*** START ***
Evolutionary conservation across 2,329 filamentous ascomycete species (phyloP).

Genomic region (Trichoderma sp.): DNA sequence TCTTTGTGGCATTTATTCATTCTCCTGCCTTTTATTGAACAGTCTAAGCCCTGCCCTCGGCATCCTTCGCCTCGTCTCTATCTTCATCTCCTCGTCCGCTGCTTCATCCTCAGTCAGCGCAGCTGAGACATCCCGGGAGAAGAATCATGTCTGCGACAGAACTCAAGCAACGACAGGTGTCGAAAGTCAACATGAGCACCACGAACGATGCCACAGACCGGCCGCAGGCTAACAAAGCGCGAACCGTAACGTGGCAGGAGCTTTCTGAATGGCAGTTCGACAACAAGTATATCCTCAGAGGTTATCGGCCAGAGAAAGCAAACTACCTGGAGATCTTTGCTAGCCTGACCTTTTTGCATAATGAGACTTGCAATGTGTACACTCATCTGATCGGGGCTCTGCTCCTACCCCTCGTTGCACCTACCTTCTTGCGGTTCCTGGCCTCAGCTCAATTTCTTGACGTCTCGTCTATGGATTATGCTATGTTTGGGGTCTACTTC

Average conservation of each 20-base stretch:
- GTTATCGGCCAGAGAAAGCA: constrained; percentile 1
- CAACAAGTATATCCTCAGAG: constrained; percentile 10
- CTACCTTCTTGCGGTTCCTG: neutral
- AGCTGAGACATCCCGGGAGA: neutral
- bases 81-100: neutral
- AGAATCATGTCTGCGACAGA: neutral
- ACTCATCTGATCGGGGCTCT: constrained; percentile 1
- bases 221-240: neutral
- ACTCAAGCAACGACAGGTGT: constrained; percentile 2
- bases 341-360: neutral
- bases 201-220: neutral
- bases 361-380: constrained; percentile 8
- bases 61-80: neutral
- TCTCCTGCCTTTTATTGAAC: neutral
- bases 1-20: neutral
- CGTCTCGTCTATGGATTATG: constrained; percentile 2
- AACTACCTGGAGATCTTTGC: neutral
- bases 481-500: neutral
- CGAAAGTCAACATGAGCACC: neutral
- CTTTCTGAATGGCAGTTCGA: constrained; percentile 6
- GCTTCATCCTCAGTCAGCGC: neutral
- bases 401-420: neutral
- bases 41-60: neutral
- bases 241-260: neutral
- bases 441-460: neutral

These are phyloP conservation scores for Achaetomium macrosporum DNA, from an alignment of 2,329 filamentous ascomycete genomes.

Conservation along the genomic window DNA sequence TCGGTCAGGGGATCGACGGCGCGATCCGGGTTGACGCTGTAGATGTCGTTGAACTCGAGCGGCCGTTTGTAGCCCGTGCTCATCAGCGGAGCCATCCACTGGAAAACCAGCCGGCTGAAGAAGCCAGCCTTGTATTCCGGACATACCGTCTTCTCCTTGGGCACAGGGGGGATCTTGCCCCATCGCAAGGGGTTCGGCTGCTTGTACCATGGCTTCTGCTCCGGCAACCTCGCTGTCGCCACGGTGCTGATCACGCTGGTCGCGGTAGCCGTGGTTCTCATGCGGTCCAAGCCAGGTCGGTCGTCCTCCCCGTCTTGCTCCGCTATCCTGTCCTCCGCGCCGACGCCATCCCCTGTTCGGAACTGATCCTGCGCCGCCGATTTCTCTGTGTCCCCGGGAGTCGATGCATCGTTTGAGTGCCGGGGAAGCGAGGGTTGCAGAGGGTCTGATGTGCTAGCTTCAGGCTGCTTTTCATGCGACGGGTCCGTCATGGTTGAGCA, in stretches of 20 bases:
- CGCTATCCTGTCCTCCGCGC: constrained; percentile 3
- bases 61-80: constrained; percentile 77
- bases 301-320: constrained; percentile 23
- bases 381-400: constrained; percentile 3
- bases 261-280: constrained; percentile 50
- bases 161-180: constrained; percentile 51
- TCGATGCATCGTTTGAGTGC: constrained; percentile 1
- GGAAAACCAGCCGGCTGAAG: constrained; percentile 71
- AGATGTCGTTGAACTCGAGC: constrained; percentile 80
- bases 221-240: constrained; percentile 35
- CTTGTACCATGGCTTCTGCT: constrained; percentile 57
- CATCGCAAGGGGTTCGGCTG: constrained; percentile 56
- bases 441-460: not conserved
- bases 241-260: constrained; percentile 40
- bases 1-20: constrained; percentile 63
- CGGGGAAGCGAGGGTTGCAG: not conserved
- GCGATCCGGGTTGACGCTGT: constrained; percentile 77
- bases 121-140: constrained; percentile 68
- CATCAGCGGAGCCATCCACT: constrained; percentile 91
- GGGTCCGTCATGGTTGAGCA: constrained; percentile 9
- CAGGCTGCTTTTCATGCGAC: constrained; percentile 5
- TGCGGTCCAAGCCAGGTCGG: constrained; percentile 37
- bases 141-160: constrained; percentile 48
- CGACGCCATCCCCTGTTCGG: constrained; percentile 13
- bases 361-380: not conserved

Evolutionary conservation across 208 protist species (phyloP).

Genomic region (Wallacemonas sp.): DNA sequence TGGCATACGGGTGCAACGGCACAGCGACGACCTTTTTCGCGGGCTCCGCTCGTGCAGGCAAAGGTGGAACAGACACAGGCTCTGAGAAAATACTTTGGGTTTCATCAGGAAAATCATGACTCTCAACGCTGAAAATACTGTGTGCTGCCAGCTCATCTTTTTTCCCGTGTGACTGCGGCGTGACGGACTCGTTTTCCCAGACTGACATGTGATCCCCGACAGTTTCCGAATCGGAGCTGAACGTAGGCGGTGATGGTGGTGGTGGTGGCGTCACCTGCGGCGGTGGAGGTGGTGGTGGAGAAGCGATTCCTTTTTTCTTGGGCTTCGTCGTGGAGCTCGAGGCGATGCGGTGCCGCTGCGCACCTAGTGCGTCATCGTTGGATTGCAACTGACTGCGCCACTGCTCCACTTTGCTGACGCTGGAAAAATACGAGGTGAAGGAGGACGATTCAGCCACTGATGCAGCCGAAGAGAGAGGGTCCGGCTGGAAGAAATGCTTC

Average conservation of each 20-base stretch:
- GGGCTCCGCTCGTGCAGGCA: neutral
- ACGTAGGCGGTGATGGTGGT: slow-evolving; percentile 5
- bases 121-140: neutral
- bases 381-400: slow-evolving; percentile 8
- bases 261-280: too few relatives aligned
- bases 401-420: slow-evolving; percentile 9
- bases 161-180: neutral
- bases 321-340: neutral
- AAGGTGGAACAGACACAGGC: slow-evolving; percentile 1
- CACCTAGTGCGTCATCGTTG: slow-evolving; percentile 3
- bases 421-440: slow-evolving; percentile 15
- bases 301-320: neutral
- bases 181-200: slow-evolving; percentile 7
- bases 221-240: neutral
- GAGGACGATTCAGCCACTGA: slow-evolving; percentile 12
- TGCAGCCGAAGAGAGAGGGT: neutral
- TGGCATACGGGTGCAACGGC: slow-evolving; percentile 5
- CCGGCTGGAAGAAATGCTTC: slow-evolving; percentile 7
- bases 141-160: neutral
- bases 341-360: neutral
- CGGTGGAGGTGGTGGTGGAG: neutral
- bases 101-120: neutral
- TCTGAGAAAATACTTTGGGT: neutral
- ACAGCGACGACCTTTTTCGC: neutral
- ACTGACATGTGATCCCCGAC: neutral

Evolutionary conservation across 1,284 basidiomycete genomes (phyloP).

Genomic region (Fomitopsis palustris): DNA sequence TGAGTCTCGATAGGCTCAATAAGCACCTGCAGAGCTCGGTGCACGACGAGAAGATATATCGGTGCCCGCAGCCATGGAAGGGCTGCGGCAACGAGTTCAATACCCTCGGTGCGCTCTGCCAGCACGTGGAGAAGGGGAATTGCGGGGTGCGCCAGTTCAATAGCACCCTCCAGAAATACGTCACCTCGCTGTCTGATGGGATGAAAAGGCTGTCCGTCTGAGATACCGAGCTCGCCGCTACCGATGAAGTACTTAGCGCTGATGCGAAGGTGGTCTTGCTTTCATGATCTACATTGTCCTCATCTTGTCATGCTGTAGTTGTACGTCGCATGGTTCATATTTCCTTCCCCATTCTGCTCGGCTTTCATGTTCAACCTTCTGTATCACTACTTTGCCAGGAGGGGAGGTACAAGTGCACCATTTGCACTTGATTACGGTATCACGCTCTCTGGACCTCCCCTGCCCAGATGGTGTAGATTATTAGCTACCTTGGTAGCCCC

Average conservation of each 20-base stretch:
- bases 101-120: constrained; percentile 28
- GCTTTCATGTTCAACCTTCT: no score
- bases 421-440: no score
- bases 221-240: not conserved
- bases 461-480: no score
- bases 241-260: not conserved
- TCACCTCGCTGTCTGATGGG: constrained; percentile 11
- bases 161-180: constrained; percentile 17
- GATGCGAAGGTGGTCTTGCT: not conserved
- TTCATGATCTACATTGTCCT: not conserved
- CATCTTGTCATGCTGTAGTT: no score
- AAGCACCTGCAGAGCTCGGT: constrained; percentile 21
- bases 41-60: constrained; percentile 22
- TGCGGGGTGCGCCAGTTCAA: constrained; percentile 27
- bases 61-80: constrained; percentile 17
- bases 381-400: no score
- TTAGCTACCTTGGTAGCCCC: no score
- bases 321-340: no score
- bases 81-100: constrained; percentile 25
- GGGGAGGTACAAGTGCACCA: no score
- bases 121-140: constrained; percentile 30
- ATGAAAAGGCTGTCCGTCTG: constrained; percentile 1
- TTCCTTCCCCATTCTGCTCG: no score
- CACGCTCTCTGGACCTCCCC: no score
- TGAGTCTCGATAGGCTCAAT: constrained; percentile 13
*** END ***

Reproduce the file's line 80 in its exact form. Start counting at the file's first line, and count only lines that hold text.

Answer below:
- bases 101-120: neutral